I taught forever plus a day and found that the most interesting students, who became the most interesting adults, were the kooks and fruitcakes.  The ones who thought outside of the box, colored outside of the lines and looked at the world sideways and created something beautiful.  They were the leaders who refused to follow tired old lines.  They were the ones who hated to hear “We’ve done it this way for….”

There was a time when we put a premium on free thinkers.  Now it seems we don’t want free thinkers.  They might be left thinkers and that just wouldn’t be right.

We want our mini-mes to toe the party line, drinking deeply from the propaganda Kool-Aid.  It seems we want everyone lined up in rows like dominos, standing at attention, all boringly the same…and like a row of dominos when one tips over, they all tip over.

What if we just accepted people as they are.  Nurtured instead of ridiculed.  What is wrong with nurturing?  You can be nurturing and not be soft.  Put their little seeds in the ground not caring what the seed might be.  Add water and fertilizer, weed the bed occasionally and see what they turn into.   Provide a fertile bed for plants instead of chopping them off at the roots like weeds.

What if we accept people as they are?

Don Miller’s author’s page can be followed at https://www.amazon.com/Don-Miller/e/B018IT38GM

 

A GIFT OF CONSTANT KINDNESS

This morning a previous “memory” from the year past was presented to me on my Facebook wall. A red baseball cap with the message “Make America Kind Again” scrawled across its crown. As I attempted to re-share it and put my feelings into words, I touched the wrong key and it disappeared. I hope this was a coincidence of bad keyboarding and not something ominous.

As the year 2016 ends and 2017 begins it doesn’t require a quantum physicist to realize kindness has been in short supply. Kindness is not something that JUST happens or something we should take for granted. Kindness can’t be enacted by our leaders, a bill debated in the various “hallowed” halls of government until it is passed into law. Kindness is a virtue that must be passed forward by “we the individuals.” Kindness is also a virtue that many of us, me included, simply give lip service to as our actions show anything but kindness. Somehow it is as if kindness and compassion have become traits of weakness instead of the traits of strength I continue to read about in the Bible…especially during this time of year. “Do unto others as you would have them do unto you” has been changed by some of the more paranoid of us to “Do unto others before they CAN STICK IT to you”

There is an ODD thing about kindness…it doesn’t have to cost anything and yet it can be priceless. A smile, a nod of the head, opening a door for someone, waving at someone or just acknowledging the fact someone is alive dumps copious amounts of naturally occurring opioids into our blood stream.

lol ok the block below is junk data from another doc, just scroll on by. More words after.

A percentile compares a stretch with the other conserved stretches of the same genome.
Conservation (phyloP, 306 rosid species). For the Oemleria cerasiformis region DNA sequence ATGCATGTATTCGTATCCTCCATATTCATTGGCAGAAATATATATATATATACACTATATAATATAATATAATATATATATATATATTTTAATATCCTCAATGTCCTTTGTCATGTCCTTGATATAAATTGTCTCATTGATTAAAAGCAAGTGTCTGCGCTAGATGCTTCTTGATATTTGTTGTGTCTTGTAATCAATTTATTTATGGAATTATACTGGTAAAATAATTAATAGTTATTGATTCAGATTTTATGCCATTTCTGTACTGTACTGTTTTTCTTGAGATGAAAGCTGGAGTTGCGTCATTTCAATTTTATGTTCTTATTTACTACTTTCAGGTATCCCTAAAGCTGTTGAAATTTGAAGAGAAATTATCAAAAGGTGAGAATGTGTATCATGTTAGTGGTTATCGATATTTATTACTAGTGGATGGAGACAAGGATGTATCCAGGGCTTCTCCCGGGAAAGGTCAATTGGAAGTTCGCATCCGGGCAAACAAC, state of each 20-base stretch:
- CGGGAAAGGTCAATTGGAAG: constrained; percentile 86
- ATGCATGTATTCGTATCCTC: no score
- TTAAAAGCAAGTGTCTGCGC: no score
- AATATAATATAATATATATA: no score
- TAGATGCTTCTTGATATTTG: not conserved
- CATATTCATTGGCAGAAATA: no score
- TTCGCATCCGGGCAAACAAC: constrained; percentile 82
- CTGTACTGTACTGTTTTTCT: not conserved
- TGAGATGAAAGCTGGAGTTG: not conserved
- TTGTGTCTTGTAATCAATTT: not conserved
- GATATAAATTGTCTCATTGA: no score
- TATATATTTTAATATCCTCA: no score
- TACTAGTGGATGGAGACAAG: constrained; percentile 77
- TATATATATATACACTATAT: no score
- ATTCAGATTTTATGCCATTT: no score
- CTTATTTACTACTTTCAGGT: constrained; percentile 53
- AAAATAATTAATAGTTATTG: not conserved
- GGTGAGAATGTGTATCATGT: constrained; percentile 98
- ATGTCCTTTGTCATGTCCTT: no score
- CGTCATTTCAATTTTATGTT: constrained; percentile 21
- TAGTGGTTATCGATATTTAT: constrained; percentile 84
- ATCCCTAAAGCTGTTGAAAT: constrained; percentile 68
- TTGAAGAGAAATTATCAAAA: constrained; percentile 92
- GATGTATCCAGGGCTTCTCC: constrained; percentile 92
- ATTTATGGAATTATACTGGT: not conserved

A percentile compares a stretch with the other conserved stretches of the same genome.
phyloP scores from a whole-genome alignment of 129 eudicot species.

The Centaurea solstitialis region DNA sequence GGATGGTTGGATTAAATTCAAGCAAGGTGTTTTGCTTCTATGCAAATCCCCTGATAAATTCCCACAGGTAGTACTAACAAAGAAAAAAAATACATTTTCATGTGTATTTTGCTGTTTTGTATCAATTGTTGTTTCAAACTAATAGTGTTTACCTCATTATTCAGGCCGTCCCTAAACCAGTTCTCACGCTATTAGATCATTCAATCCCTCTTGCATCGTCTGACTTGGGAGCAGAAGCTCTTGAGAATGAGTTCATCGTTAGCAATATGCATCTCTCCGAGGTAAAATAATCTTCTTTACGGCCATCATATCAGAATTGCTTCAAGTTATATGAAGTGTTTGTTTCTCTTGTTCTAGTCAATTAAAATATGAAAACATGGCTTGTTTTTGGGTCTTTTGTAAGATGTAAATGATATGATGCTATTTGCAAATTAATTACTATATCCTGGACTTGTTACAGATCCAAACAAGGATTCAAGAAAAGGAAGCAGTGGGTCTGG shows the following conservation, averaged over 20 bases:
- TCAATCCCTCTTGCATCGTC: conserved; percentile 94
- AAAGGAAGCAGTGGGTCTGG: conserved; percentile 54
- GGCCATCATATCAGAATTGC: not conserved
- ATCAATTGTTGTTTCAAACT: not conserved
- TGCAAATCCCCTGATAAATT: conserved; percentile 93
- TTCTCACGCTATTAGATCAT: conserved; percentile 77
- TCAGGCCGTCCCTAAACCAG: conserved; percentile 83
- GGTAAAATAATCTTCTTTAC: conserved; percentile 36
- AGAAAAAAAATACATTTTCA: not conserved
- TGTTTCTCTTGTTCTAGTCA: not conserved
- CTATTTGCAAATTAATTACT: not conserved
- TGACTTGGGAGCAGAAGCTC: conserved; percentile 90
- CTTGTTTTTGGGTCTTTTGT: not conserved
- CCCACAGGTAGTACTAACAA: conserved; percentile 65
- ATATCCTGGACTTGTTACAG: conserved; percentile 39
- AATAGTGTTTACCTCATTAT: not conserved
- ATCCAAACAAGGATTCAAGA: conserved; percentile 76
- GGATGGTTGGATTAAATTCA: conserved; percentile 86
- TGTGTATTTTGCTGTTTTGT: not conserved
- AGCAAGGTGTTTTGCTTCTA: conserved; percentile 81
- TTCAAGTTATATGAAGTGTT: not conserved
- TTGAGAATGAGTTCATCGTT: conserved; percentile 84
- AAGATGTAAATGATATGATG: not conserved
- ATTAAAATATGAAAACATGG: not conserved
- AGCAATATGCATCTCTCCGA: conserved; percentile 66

Another ODD thing about kindness…it is the height of selfish motivation. Selfish? Yes, selfish. Why do we do something kind for someone? IT MAKES US FEEL GOOD therefore IT IS a selfish motivation…a wonderfully human selfish motivation which explains why “it is better to give than to receive.”

My best friend and I walk together one day a week. Exactly seven point one miles beginning exactly at five thirty in the morning. Why exactly seven point one miles at exactly five thirty in the morning? Because it’s easier to deal with my own OCD tendencies than dealing with his. It also explains why we walk only once a week. We are former teachers and coaches and a lot of our conversation is about kids and athletics but much of it is about our religious beliefs. Mike, the traditional Baptist who has rediscovered his way, and Don, the nonconformist follower of Christ with Buddhist leanings. We have some interesting conversations as dawn breaks across our landscape.

After discussing my concerns about the state of kindness, Mike sent me a devotional he had studied entitled “Constant Kindness.” He had circled “In a world in which love has grown cold, a kindness that comes from the heart of God is one of the most helpful and healing things we can offer to others.” I would just add the love we can offer from our own hearts.

With all of the selfishness and kindness I can muster, “Merry Christmas and Happy Holidays” to all along with the hope that each of you will pass it forward, not only for this season but for 2017 as well. May your God Bless.